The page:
How to Retire Early on a 401k With No Penalty

Retire Early on a 401k With No Penalty

How to Retire Early on a 401k With No Penalty. Normally, if you withdraw money against your 401k retirement plan before the age of 59 1/2, you pay both income tax on the withdrawal and a 10 percent penalty. However, if you're looking to retire early on a 401k with no penalty, you can sidestep it by drawing out the money in what will be considered "substantially equal payments" spread over the remainder of your life.

Step 1

Divide the amount of equity built up in your 401k by the number of years remaining in your life expectancy. For example, if you are 50 years old and have $250,000 in your 401k, your life expectancy will have approximately 25 years remaining, for a penalty-free withdrawal of $10,000 per annum.

Step 2

Visit your bank or financial advisor to discuss setting up an annuity plan that would see you withdraw the required amount of money each year.

Step 3

Continue to receive your annuity without adjusting the amount you are paid each year, unless it is absolutely necessary. If your payments drop below your established threshold, the Internal Revenue Service will come looking for the 10 percent fee you're trying to avoid.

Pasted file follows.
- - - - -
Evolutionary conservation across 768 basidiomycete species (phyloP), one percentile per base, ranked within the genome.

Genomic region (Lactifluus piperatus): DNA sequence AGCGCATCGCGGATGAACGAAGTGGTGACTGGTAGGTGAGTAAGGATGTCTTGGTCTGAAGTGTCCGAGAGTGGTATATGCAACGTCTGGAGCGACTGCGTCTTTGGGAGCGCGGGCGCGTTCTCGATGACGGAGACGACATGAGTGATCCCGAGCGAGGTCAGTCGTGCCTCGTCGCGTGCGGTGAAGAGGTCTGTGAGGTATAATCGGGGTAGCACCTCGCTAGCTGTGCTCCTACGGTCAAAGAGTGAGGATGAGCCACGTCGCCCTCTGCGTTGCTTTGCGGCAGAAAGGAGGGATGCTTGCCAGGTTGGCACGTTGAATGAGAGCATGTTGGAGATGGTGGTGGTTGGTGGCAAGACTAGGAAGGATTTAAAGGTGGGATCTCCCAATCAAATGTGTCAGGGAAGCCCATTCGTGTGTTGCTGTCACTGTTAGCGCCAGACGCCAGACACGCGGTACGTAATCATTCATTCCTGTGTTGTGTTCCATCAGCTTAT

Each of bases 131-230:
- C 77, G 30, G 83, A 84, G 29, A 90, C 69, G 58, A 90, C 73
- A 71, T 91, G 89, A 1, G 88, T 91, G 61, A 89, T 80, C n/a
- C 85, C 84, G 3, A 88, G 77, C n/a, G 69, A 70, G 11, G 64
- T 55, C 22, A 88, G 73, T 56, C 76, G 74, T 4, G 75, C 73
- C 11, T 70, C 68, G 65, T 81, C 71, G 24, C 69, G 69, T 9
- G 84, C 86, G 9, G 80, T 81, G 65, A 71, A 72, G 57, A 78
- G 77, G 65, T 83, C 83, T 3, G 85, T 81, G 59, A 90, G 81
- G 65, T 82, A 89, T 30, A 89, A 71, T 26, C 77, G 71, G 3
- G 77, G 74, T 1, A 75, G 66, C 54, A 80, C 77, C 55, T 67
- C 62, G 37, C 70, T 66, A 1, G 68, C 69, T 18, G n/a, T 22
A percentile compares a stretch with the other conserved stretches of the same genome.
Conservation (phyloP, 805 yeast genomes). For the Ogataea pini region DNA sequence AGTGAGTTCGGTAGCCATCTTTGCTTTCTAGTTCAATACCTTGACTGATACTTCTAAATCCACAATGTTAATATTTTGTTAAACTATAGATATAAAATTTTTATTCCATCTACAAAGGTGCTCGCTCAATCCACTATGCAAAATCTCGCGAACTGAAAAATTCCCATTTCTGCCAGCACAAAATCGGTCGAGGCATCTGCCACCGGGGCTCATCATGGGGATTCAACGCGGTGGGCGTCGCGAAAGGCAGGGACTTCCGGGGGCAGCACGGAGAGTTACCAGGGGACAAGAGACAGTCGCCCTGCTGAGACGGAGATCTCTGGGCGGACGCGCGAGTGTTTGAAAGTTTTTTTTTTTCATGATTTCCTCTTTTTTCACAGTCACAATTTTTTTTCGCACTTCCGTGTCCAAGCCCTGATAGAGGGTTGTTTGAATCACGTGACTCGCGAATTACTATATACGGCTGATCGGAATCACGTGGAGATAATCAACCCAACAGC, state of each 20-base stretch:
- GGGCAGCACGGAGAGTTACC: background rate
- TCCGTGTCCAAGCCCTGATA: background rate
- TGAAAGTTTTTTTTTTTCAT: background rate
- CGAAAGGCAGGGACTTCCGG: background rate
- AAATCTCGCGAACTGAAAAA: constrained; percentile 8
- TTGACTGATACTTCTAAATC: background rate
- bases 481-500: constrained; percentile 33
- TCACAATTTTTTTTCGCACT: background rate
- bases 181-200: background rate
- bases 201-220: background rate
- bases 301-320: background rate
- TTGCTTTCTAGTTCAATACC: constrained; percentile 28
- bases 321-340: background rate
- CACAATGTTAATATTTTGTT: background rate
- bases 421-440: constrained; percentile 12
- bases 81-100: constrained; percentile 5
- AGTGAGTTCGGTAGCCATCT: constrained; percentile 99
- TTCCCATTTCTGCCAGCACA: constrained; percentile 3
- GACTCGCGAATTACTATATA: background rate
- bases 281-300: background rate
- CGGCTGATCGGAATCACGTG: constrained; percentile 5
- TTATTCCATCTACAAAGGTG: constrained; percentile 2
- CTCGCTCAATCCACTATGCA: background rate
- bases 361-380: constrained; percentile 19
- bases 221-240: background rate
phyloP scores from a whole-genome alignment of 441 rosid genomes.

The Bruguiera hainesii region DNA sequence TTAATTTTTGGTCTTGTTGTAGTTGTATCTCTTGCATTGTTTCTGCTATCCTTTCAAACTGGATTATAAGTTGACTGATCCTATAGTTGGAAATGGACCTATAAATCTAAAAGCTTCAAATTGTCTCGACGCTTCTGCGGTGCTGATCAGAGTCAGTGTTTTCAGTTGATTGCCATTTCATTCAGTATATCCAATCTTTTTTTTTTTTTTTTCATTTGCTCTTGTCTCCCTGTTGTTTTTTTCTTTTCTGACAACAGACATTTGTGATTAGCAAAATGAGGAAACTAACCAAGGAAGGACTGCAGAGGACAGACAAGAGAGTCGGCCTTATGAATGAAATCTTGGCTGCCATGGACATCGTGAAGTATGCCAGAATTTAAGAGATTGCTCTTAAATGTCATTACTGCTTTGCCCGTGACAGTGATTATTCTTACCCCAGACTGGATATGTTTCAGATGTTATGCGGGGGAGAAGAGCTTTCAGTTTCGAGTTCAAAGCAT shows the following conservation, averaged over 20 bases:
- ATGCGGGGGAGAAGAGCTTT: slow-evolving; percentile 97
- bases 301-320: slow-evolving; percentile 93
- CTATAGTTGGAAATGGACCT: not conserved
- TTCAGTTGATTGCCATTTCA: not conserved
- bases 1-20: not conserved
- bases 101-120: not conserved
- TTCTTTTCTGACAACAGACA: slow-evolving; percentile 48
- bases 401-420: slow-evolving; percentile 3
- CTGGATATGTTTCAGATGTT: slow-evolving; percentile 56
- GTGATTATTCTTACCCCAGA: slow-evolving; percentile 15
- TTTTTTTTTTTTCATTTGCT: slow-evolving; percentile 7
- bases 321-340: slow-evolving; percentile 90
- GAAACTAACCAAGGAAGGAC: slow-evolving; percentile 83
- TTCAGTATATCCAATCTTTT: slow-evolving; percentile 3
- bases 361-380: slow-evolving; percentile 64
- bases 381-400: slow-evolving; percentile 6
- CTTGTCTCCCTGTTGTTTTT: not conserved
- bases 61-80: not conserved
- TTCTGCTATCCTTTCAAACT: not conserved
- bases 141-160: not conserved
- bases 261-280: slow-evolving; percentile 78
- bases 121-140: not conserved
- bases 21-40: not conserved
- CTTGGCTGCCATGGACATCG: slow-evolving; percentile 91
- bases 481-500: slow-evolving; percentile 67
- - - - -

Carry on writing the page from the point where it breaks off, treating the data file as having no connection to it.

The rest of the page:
Step 4

Retire on your 401k early by waiting until you're as close to the age of 59 1/2 as possible. Not only will that increase the amount of your annuity, it will also make it easier for you to adjust the amount of the annual payment downward with no penalty. IRS regulations state you will face the 10 percent penalty if you adjust the amount of the annual payment within the first 5 years of your plan, but you are exempt from this technicality after the age of 59 1/2.

Step 5

Factor marriage into the equation. If a married couple decides to withdraw annual payments together and one spouse passes away, the rules change. If the deceased was aged 59 1/2 or younger, or if the payments had been taken for at least 5 years, the surviving member of the couple is entitled to readjust the payments with no penalty.


"Substantially equal payments" is not the only way the Internal Revenue Service will permit you to take money from your 401k with no penalty. If you have significant medical expenses, want to make a down payment on your first home or suffer a disability, you might also qualify for penalty-free withdrawal of your 401k equity. Remember that life expectancies are determined according to actuarial tables if you plan to use your 401k to retire early. Your remaining life expectancy is determined by the financial institution, not by you.


You must draw money from your 401k every year, or your previous drawings may become subject to the 10 percent penalty, as well as income tax arrears.